Judge: This is one of the entries that sought to tell me a story and explain something visually. It stands out as the best of its class. Hopefully this will inspire others. We need to see more examples like this — complex visual storytelling on a large canvas and a live deadline. Nice work.

Honorable mentions

Rick McKee, Augusta Chronicle

A bold illustration accompanying an editorial on voter fraud.

Judge: This is an illustration, not an informational graphic. But given that there is no proper category for such work, I’m giving this honorable mention for its clear concept and high quality rendering. It stood out among the others.

Philip Ameling, Savannah Morning News

An almost-full-page supergraphic on the Tall Ships Challenge, with the visit of 13 majestic sailing ships – and one famous little tugboat – for a three-day festival.  The graphic showed what each ship looked like where it would be docked.

Judges: This took what could have been reduced to a schedule and tried hard to make it something visual. I give credit here for taking a simple idea, giving it space, and then going for  it.

B (circulation under 40,000)

Jan Finger, Brainerd Dispatch

Finger planned this front page centerpiece as a photo illustration. It began with the idea to photograph Santa and Mrs. Claus driving a team of horses through the Minnesota snowy landscape. Finger and friends arranged for the Clauses and for the team and sleigh and then realized the sleigh was too small to accommodate a driver and the couple. So since she trains and drives horses, she ended up being Mrs. Claus while also art directing the photoshoot. She then combined the best images via PhotoShop to create the photo illustration, complete with Christmas lights and glow.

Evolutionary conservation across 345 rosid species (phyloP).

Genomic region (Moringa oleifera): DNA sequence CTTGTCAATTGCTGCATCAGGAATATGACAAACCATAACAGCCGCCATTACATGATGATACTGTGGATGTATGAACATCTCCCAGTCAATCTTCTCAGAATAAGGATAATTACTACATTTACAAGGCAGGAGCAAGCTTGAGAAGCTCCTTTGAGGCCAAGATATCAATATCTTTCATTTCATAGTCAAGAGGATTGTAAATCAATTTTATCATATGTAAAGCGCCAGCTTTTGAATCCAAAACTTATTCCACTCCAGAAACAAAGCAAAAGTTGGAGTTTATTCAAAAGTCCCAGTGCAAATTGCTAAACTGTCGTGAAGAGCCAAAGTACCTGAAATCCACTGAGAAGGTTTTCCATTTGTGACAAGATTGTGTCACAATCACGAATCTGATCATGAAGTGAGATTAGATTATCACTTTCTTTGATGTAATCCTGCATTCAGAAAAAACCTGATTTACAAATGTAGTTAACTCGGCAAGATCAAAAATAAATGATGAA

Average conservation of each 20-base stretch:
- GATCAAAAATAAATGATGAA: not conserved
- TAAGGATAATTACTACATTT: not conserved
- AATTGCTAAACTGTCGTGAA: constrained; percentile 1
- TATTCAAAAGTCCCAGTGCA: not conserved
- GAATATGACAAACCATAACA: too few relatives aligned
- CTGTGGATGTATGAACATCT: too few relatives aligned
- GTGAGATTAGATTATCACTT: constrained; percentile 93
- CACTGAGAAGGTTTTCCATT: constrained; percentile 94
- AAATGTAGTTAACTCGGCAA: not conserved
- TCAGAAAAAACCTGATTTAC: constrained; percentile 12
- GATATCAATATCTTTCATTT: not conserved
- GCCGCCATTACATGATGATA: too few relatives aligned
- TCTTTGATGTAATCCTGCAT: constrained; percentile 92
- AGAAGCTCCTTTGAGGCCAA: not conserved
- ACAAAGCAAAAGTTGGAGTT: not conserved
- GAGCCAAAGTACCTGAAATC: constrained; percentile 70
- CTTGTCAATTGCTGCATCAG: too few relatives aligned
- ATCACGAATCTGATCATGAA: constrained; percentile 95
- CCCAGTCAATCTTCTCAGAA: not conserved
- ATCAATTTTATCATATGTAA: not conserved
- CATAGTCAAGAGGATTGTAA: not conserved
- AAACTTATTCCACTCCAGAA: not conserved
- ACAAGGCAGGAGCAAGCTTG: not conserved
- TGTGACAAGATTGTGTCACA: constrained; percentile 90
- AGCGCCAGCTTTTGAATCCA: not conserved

Judge:  I credit Finger for having a big idea and going deep on it given limited resources and a tight schedule. I also have to tip my hat to anyone who can drive a horse team AND illustrate, so there’s that.


A (circulation 40,000 and above)

Thad Allton, Topeka Capital-Journal

Hayden’s Grant Arnold sails over Shawnee Heights catcher TJ Perez – and was
safe at home.

Judge: What a tremendous moment!  The credit goes to Allton for staying alert and engaged and not missing a key play.  I also was impressed that the photo was displayed well.

Honorable mentions

Stephen Spillman, Lubbock Avalanche-Journal

Interaction between a young girl and a goat at a youth rodeo. Spillman’s work shows a look of horror on the animal while contrasting it with the look of excitement on the
young contestant’s face.

Judge: A great moment at what could have been a routine, cliche assignment. Well done.

Richard Burkhart, Savannah Morning News

SWAT team members swarm the scene of a standoff arrest, with bystanders hugging the grass in the foreground.

Judge: A pivotal moment in a scary situation. Way to stay alert and bring home a great storytelling image.

B (circulation under 40,000)

Michael Penn, Juneau Empire

Two exciting, bold images in the midst of firefighters attacking a blaze that destroyed the Gastineau Apartments in downtown Juneau.

Judge: This is a great combination of photos that tell the scope of the story but still find a smart way to capture the moment artfully. Then editors and designers gave important, broad photos proper room to display. Well done.